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Thursday, 31 January 2013

Mexico’s human rights reputation takes another hit

The revolution has yet to be perfected

Human Rights Watch (HRW) is again warning that human rights violations by Mexican security forces, particularly the Army, continue to occur and remain unpunished.

“Mexican security forces have committed widespread human rights violations in efforts to combat powerful organized crime groups, including killings, disappearances, and torture. Almost none of these abuses are adequately investigated, exacerbating a climate of violence and impunity in many parts of the country,” said the international organization in its just-published World Report 2013.


It further states that:

“Mexican security forces have committed widespread human rights violations in efforts to combat powerful organized crime groups, including killings, disappearances, and torture. Almost none of these abuses are adequately investigated, exacerbating a climate of violence and impunity in many parts of the country.”

The report acknowledged as “historic” the August, 2012, Supreme Court ruling that the use of a military jurisdiction to prosecute a human rights violation was unconstitutional. However, it points out that “most abuses by military personnel continue to be prosecuted in military courts, which lack independence and impartiality.”

It also references legislation passed in April, 2012, that was intended to create a protective mechanism for human rights defenders and journalists. But it argues that progress has been slow, and that “protocols to evaluate risk and assign protection are still being designed.”

Soon after former PAN president Felipe Calderon declared a “war on drugs” at the beginning of his six year term (2006-2012), it became apparent that local and even state law enforcement were not up to the job. To solve the problem, he called in the army. Though the armed forces, particularly the country’s equivalent of the US Marines, are widely respected within Mexico, HRW argues that they are a menace as a tool of law enforcement, having “committed grave human rights violations”.

To back up its argument HRW reference Mexico’s own National Human Rights Commission, which has issued detailed reports for the period January 2007 to mid-November 2012 of  “109 cases in which it found that members of the army had committed serious human rights violations, and received complaints of 7,350 military abuses.”

As in other parts of the world, Mexican soldiers are not trained in law enforcement and evidence collection, and their masters are not comfortable with scrutiny.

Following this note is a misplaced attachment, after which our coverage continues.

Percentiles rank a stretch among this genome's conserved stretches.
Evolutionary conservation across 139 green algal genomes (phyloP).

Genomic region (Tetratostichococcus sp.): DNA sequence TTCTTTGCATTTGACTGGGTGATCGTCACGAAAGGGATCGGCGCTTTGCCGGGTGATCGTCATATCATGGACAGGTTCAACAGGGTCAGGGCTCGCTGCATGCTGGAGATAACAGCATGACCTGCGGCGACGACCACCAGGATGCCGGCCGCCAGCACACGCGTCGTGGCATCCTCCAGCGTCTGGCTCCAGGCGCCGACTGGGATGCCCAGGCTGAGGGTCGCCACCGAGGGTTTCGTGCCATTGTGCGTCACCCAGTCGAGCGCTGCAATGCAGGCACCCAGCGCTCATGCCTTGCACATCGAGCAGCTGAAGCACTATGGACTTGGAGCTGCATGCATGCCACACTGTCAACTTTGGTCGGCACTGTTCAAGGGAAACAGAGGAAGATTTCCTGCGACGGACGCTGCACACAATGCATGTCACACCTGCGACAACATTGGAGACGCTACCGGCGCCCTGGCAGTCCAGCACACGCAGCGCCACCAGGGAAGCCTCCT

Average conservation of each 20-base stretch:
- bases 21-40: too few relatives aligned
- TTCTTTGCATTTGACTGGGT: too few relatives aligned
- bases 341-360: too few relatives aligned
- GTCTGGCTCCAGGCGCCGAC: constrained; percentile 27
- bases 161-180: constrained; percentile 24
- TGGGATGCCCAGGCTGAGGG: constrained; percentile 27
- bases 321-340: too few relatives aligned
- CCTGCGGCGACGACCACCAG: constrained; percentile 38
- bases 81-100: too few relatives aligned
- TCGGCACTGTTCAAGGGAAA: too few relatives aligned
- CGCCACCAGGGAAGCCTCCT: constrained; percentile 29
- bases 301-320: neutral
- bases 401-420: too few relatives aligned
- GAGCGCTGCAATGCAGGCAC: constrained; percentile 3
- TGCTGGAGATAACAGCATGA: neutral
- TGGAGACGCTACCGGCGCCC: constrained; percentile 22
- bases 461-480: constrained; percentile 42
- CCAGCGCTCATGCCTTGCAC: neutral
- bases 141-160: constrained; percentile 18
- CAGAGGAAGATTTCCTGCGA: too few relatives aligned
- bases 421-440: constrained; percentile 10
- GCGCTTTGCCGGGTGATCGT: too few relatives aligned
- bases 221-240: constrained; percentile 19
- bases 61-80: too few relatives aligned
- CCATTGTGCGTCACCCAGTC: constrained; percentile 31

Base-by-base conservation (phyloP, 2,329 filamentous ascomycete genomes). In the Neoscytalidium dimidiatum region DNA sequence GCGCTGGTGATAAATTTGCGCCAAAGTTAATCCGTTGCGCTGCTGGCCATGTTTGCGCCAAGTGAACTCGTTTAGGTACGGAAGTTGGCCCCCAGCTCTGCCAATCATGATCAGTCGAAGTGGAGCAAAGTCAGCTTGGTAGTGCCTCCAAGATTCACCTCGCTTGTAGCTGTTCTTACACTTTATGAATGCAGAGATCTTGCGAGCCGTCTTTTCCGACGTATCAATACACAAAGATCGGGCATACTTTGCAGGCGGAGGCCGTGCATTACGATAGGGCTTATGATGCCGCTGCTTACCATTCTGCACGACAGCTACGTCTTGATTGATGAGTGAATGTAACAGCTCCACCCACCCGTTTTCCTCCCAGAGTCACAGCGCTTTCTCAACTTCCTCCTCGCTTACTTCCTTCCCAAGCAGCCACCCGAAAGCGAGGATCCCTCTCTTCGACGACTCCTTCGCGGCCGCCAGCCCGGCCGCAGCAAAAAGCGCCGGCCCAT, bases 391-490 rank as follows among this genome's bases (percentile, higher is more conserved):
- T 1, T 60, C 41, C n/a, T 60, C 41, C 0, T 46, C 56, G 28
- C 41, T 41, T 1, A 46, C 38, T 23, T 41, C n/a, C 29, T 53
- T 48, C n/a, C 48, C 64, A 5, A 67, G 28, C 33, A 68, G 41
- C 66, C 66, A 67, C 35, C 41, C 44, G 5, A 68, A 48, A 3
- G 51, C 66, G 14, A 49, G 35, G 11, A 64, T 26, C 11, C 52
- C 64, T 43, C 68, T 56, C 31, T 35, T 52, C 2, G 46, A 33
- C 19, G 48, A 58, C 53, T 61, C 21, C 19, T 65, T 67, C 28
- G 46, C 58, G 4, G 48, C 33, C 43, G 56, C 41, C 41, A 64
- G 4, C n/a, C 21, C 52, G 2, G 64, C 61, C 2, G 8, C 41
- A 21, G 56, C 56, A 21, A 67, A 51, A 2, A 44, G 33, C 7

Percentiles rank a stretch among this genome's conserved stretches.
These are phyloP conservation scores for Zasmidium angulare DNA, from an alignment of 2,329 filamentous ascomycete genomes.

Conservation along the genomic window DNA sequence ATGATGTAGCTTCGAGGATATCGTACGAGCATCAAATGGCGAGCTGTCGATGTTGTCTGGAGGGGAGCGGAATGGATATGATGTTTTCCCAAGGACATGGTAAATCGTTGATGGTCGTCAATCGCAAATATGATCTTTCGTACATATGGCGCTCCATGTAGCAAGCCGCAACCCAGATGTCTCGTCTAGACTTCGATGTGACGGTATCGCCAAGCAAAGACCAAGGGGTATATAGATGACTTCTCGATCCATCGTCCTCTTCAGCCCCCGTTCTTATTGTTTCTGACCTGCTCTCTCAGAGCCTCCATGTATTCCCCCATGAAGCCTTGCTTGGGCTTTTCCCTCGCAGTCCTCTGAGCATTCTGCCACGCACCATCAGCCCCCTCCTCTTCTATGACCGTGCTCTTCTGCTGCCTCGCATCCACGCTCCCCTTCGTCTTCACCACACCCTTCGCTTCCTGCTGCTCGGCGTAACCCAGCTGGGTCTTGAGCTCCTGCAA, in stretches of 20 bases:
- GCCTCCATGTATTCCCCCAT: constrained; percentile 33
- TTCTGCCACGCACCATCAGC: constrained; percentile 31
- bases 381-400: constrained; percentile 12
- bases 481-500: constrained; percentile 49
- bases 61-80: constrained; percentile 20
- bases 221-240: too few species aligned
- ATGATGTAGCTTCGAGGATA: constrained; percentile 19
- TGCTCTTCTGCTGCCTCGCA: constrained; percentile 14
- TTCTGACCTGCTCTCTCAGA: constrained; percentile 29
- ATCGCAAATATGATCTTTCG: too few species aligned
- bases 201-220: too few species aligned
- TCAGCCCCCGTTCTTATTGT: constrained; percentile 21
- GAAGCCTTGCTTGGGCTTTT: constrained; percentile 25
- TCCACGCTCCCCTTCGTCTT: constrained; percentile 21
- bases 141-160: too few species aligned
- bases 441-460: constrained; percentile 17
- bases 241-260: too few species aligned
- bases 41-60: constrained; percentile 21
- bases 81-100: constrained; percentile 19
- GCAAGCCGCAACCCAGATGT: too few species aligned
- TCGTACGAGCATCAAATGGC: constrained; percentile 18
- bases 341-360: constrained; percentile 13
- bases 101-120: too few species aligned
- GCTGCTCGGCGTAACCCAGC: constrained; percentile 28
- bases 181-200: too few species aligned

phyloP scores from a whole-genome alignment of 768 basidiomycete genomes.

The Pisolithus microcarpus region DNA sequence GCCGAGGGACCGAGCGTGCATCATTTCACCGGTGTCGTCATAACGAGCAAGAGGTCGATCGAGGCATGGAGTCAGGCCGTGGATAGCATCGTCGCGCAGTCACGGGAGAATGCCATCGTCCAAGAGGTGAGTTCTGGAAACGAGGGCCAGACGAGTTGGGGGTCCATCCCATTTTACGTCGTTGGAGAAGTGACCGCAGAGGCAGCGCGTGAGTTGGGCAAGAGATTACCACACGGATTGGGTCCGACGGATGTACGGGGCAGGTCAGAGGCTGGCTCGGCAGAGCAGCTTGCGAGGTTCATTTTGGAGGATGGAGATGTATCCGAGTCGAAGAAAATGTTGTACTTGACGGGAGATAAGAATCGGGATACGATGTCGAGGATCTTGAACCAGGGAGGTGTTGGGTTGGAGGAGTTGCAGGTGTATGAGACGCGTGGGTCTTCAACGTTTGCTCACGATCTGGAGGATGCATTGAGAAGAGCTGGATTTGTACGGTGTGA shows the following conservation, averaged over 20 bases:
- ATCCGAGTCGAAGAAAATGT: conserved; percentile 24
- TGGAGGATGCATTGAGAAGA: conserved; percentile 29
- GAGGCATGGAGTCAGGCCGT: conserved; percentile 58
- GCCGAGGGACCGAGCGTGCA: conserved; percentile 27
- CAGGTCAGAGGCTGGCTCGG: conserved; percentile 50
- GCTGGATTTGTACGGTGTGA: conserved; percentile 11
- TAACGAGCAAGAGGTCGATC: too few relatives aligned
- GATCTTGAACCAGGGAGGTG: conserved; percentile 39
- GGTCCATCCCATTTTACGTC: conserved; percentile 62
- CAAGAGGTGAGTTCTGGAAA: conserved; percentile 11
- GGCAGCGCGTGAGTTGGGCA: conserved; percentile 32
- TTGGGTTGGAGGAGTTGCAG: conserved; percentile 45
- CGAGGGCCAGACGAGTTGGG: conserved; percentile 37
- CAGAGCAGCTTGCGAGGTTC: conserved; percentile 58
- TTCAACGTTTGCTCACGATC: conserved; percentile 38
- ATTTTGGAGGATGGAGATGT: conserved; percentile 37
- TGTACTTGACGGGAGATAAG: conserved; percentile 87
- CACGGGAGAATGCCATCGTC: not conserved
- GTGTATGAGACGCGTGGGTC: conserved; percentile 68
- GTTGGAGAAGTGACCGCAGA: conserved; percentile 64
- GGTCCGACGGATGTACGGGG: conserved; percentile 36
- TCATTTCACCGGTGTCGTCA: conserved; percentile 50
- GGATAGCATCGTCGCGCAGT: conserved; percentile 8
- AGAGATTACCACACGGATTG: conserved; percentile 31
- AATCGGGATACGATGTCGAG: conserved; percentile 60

“One of the main reasons military abuses persist is because the soldiers who commit them are virtually never brought to justice,” says the HRW report. “This occurs largely because such cases continue to be investigated and prosecuted in the military justice system. The military prosecutor’s office opened nearly 5,000 investigations into human rights violations by soldiers against civilians from January 2007 to April 24 2012, during which time military judges sentenced only 38 military personnel for human rights violations.”

As well, the Mexican security forces continue to employ practices that can only be described as medieval, with HRW saying that “common tactics include beatings, asphyxiation, waterboarding, electric shocks, sexual torture, and death threats.”

As awful as these accusations are, it is important to call out the HRW observation that they are common. The report says that torture remains widespread for obtaining forced confessions and extracting information about organized crime. The practice is reinforced by the fact that “some judges continue to accept confessions obtained through torture and ill-treatment, despite the fact the constitution prohibits the admission of such statements.”

The challenge is that, should Mexico actually enforce its own laws, the judicial system, such as it is, might collapse. However, demanding that the military, law enforcement, and the judiciary aim for the highest standards would seem of critical importance. After all, letting them get away with extreme abuses of power, such as the Florence Cassez “arrest”, is not only immoral, it also brings the entire system into disrepute.

As it is, HRW points out that only two federal officials in Mexico have been sentenced for torture since 1994, even though the Human Rights Commission “received more than 100 complaints of torture and over 4,700 complaints of ill-treatment from 2007 to 2011”. 

Mexico embarked on the long road to an adversarial criminal justice system with oral trials back in 2008, but has made little progress. In fact, “the few states where the new system has been introduced have passed significant counter-reforms or inserted exceptions that undercut the key modifications of the oral system.” All of this is further complicated by high levels of corruption, inadequate training and resources, and the complicity of prosecutors and public defenders.

And the prisons? Not only are they “overpopulated, unhygienic, and fail to provide basic security for most inmates,” HRW also notes that Mexico’s own Human Rights Commission believes that “approximately 60 percent of prisons are under the control of organized crime”. As a result, “criminal groups use their control to extort the families of prisoners, threatening to torture inmates if they do not pay.”

Journalists face long odds trying to shed light on these problems. The report says that from 2000 to July 2012, 82 journalists were killed in Mexico and 16 more disappeared. And there were more than 630 reported attacks on the press from 2006 through mid-2012 – yet the special prosecutor has obtained only one criminal sentence.

(TE Wilson is the author of Mezcalero, a Detective Sánchez novel.)




Twitter: @TimothyEWilson
Email: lapoliticaeslapolitica [at] gmail [dot] com

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